From the outside, we have visions of life inside the Blue Wall. We believe what we see from the outside. We believe what we’re told by our police officer friends (and enemies). But we don’t exactly know, because we’re not on the inside. Graham Rayman at the Village Voice gives us a peak inside.
Police Officer Adrian Schoolcraft, an eight-year veteran of the NYPD, surreptitiously recorded more than a year of sounds within the 81st Precinct in Bed-Stuy.
He recorded precinct roll calls. He recorded his precinct commander and other supervisors. He recorded street encounters. He recorded small talk and stationhouse banter. In all, he surreptitiously collected hundreds of hours of cops talking about their jobs.
They reveal that precinct bosses threaten street cops if they don’t make their quotas of arrests and stop-and-frisks, but also tell them not to take certain robbery reports in order to manipulate crime statistics. The tapes also refer to command officers calling crime victims directly to intimidate them about their complaints.
As a result, the tapes show, the rank-and-file NYPD street cop experiences enormous pressure in a strange catch-22: He or she is expected to maintain high “activity”—including stop-and-frisks—but, paradoxically, to record fewer actual crimes.
Not at all what you were expecting? Me either.
This pressure was accompanied by paranoia—from the precinct commander to the lieutenants to the sergeants to the line officers—of violating any of the seemingly endless bureaucratic rules and regulations that would bring in outside supervision.
The tapes also reveal the locker-room environment at the precinct. On a recording made in September, the subject being discussed at roll call is stationhouse graffiti (done by the cops themselves) and something called “cocking the memo book,” a practical joke in which officers draw penises in each other’s daily notebooks.
Most striking about Rayman’s article is the mundane nature of the recordings. Petty office politics, stupid school-boy pranks, are the norm, rather than the complex conspiracies to harm the public that paranoia suggests. But despite its pedestrian appearance, the pressure to write tickets and “stop and frisk” is precisely the low level fraud that implicates the cops in a rampant disregard for civil rights and undermines the integrity of the process.
“You’re not working in Midtown Manhattan, where people are walking around, smiling and being happy,” a lieutenant tells officers in a November 1, 2008, roll call. “You’re working in Bed-Stuy, where everyone’s probably got a warrant.”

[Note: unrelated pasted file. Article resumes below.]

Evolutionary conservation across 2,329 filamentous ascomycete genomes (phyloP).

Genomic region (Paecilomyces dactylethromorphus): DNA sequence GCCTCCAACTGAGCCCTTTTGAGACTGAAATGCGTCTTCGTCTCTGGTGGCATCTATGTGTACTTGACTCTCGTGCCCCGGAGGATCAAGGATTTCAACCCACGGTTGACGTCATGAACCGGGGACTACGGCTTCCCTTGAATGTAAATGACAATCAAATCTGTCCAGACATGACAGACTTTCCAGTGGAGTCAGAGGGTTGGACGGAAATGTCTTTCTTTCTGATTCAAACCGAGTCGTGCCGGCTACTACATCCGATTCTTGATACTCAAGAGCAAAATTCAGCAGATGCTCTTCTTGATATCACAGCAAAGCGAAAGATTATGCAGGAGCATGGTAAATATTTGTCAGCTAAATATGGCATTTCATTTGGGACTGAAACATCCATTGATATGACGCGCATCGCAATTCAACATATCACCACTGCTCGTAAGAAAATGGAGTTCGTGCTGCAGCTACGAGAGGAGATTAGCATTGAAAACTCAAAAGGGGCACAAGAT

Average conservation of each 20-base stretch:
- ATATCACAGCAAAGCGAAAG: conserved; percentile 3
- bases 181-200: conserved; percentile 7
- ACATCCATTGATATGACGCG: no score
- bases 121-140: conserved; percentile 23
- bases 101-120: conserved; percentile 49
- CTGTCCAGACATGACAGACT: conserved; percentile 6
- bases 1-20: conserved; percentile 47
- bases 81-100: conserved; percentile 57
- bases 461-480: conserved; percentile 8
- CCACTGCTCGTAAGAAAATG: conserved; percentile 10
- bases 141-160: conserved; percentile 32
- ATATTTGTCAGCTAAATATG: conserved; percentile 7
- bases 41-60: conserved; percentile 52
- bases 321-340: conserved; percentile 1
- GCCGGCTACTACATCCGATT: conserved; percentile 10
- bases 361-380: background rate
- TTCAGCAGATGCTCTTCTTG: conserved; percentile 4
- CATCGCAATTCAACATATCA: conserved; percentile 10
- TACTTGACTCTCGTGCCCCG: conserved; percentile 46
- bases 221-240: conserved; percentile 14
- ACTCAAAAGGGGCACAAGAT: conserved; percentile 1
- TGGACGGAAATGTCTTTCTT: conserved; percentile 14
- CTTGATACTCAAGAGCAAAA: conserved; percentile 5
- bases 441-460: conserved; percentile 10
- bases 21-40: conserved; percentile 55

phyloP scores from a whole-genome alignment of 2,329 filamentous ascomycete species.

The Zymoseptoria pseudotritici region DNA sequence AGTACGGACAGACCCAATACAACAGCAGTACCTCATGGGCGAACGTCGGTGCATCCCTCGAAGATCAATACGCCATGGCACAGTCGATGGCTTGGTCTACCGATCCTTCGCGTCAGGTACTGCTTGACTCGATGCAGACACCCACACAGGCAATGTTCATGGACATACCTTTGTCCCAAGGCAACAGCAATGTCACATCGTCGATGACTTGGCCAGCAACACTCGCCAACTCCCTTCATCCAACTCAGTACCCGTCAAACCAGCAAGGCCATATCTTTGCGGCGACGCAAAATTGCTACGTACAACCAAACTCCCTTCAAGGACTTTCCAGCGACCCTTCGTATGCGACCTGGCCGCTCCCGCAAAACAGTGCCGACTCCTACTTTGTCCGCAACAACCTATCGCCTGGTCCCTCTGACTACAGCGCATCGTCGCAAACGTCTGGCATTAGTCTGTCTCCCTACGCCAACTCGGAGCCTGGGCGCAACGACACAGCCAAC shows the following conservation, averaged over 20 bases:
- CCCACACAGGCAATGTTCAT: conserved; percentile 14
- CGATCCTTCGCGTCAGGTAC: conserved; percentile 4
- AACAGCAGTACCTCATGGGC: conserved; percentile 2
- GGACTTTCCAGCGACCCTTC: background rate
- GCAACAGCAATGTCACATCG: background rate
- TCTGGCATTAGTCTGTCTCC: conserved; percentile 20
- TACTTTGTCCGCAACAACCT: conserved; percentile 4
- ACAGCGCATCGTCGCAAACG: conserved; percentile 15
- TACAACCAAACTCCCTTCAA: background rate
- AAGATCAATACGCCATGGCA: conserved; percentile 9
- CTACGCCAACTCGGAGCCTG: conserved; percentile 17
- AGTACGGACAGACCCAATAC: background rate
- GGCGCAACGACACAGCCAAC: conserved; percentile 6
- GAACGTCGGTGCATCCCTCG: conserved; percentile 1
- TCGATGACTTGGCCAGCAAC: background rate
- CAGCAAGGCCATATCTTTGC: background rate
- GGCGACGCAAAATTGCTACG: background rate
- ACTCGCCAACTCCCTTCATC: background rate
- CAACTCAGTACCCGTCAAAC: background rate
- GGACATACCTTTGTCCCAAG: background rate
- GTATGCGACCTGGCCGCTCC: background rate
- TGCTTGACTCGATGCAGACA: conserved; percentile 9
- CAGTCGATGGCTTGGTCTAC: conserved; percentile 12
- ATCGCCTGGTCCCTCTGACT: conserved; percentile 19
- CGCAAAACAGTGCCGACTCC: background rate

That’s the message, that everyone in Bed-Stuy is a perp, even if they haven’t quite figured out why just yet. And shockingly, they don’t tend to be white-skinned executives either. But this way, nobody loses sleep over it. Go figure.
Command often set up special summons duty to artificially increase the numbers of tickets issued. On December 13, 2008, there was this from a Sergeant E.: “In order to increase the amount of C summonses patrol is writing, they are going to try to, when they can, put out a quality-of-life auto. Your goal is to write C summonses, all right?”
A “C summons” requires a warrant check and covers a wide range of offenses, like public drinking, disorderly conduct, littering, blocking the sidewalk, and graffiti. An “A summons” is for illegal parking, and a “B summons” is for traffic violations like running a red light or using a cell phone while driving.
It’s not that cops have any particularly problem with any particular person. It’s just that they have to meet their quota to keep their boss from coming down on them, so their boss’ boss doesn’t come down on him. It’s just office politics.
For years, decades even, the argument has been made by prosecutor after prosecutor that there’s no reason for a cop to lie; “Why would he have anything against the defendant. He doesn’t even know the defendant. There’s no reason for him to lie.” Well, there is. The officer was behind on writing, and had to write a few more summons. The defendant just happened to be standing there. If the officer failed to make his quota, he would be subject to discipline (because he obviously wasn’t being productive), and shift changes to give him the undesirable shifts. That could interfere with his day job.
The article is at the same time fascinating and pathetic. It reduces cops to sad little ants scurrying around to please their bosses, only coincidentally at our expense. As significant as an interaction with police may be to us, to them it may just be a matter of avoiding a shift change.
How many hundreds of thousand of young men and women who grew up in the wrong neighborhoods are saddled with low-rent criminal records because of years of police being compelled to write crap summons to prove they’re being productive? How many judges refused to believe a defendant when he said in never happened. Cops wouldn’t lie.